The announcement by the BBC that it will be showing the 2018 football World Cup in virtual reality (VR) has understandably got people excited. Unfortunately, football fans will not be able to watch the tournament in the middle of the action alongside global superstars such as Messi, Neymar and Ronaldo, but they will be able to watch it from their very own virtual luxury private box in a Russian stadium.
Similar to the England football team’s World Cup hopes, there is probably a need to manage expectations around VR. The technology – much like Gareth Southgate’s squad – is still young, but potentially very exciting. There are examples of hugely innovative VR apps, but the market still needs time to grow and mature. Among those that use VR regularly, satisfaction with the technology is already relatively high. However, before people get themselves fully immersed in the world of VR, they need to be aware of some current technical challenges with the technology.
Despite becoming less of an issue for VR devices, motion sickness can still affect users. This is in part caused by the latency of VR devices being too high or variable. Anything that breaks the immersion for the user can cause a disparity between the brain’s expectations and what it perceives from the device. The disparity with the brain’s understanding of normal movement will start to cause nausea or dizziness. No one wants motion sickness on top of a nerve-shaking penalty shoot-out, but few football fans would want to miss out on the opportunity of seeing the action unfold from their very own virtual box!
As discussed in a previous blog on the topic, VR devices are addressing the latency challenge through improving the time it takes for the on-screen image to catch up with the user’s head movement. Industry research shows that this “motion-to-photons” latency should be consistently less than 20 milliseconds (ms) for a smooth and natural VR experience. All high-end VR devices, even mobile, achieve this today thanks to their performant technology such as the latest Arm Mali-G76 GPU and Mali-V76 VPU premium products that are designed to provide an even greater immersive VR experience for users. The challenge has now moved to features like immersive video (with 360 video lacking parallax), 6DoF tracking and better display technology.
The ergonomics of VR is another source of discomfort for users, with smaller and lighter headsets being one of the top priorities in the future. The bulky headsets, particularly among tethered VR devices, can restrict the usage time. In fact, the average playing time for VR users is still relatively short – just under 40 minutes, or in football terms – five minutes less than the first half. For smartphone VR users, the usage time is even lower – likely due to heat build-up in the device and the front-loaded weight balance too. It is likely that we will learn how this plays out through the BBC Sport World Cup app and how users react to watching a full football match in VR. The thrilling spectacle of watching the world’s best footballers in VR might mean that users last the full 90 minutes – or even beyond that in the knock-out stages of the tournament.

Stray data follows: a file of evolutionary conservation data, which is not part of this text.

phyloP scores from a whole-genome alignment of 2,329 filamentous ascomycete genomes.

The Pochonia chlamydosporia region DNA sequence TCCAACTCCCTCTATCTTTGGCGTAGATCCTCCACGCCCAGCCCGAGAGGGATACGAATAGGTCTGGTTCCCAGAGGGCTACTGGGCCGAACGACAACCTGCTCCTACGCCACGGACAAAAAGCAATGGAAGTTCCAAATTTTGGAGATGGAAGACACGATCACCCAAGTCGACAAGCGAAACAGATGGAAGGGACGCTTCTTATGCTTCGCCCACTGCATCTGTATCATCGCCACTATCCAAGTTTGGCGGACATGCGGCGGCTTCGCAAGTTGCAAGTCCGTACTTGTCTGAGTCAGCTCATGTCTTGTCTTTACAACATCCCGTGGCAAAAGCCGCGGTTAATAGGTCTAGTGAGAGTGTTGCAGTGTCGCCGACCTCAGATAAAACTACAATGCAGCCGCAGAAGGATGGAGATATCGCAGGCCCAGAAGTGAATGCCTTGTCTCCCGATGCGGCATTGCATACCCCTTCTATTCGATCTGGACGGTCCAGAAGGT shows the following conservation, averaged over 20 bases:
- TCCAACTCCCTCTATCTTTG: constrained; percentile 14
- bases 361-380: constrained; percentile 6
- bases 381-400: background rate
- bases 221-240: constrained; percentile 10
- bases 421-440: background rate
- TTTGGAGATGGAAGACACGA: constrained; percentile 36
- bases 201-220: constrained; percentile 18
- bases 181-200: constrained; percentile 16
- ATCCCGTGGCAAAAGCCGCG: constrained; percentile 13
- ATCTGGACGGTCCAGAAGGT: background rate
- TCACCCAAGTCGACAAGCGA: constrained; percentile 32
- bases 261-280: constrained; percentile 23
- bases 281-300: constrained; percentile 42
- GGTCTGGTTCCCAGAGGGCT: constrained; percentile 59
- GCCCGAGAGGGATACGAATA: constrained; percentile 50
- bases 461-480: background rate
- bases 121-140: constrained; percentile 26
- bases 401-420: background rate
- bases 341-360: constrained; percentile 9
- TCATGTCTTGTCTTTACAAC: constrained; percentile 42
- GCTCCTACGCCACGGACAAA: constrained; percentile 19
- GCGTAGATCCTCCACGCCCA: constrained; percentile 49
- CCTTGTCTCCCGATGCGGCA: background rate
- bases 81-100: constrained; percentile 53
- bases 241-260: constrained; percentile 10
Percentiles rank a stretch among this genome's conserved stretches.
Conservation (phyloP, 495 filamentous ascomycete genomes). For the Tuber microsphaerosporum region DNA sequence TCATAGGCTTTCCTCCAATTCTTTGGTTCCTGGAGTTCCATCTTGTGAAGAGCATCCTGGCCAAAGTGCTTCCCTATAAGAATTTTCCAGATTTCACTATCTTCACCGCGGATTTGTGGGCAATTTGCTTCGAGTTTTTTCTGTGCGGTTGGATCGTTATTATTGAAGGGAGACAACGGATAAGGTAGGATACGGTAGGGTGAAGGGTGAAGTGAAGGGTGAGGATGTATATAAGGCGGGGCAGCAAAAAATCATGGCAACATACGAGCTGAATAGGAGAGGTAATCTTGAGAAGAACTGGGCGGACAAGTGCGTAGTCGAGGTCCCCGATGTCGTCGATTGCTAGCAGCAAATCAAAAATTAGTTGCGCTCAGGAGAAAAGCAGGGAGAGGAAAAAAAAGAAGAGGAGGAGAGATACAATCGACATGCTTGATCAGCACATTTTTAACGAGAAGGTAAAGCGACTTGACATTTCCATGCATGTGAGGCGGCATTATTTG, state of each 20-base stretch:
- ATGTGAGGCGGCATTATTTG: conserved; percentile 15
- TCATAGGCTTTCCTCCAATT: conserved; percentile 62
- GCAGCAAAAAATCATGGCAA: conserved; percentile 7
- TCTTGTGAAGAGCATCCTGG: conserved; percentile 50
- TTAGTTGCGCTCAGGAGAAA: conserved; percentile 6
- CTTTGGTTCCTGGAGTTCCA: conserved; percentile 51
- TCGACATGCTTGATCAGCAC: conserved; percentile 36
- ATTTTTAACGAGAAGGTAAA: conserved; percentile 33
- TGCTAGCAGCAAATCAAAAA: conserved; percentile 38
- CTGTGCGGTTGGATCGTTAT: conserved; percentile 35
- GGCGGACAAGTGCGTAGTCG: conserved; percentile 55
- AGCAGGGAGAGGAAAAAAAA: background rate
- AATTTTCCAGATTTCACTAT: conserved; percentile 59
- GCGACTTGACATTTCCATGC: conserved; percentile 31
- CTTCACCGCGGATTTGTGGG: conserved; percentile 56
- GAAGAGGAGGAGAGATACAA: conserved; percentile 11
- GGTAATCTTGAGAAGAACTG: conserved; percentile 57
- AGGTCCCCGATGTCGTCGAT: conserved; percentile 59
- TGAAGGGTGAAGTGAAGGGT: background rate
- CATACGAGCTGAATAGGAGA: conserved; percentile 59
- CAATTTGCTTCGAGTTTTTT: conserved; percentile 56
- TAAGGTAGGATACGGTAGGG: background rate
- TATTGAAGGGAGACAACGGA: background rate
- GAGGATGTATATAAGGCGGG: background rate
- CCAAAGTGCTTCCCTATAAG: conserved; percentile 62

Focusing on the consumer take-up of VR, accessibility remains a concern. However, the BBC Sport VR app for the World Cup is free and highly accessible across multiple devices, such as Apple, Android, Google Cardboard, Oculus Go, Samsung Gear VR and Sony Playstation VR. Moreover, as explained in a previous VR blog, existing mobile devices already contain many of the sensors that VR require, from gyros to accelerometers, making VR more accessible to new consumers. Currently, the missing piece of the puzzle for mobile VR is positional head tracking.
Despite the challenges, the World Cup VR experience could be the landmark moment that tempts consumers to try and then buy VR devices. It is great to see organisations like the BBC giving it a go and immersing themselves into VR in new and interesting ways. Looking at VR users, they are becoming more interested in new experiences that they do not have the time or money to do in real-life, with virtual travel being one ‘stand-out’ experience. Experiencing the World Cup from a virtual private box is likely to be another one of these stand-out experiences. On a more basic level, experiencing football with others is always more fun, even if it’s a virtual crowd in a virtual stadium. If the BBC World Cup app allows football fans to cheer – or groan – with others, then it could be onto a winner!
At the moment VR is in good shape, but challenges remain in getting more people involved and experiencing it for themselves. The process for the widespread take-up of VR is likely to take a bit of time, but the BBC World Cup app could be the nugget of gold that showcases VR in action to a mass audience of football fans and gets more people excited about its potential. Users need to mindful of the technical challenges that remain with the technology, but there is no harm in trying VR, seeing how it feels, what works well, what works not so well. This is all part of the maturing process for the technology.
VR might not be at its full potential now, but in four years’ time – for example, at the 2022 World Cup in Qatar – it is highly likely that the technology will have developed significantly. Who knows what future opportunities VR might bring? VR users might be able to watch the football matches pitch side, from the team bench, from the commentary box with well-known personalities and former international footballers, or even from a footballer’s perspective on the pitch! Just like supporting England, I would urge people to believe in the technology and its potential and see how far it can go.
Stayed tuned for further updates in the next few weeks, as we will be talking about our own experience of watching a World Cup match live in VR through the BBC Sport World Cup VR app.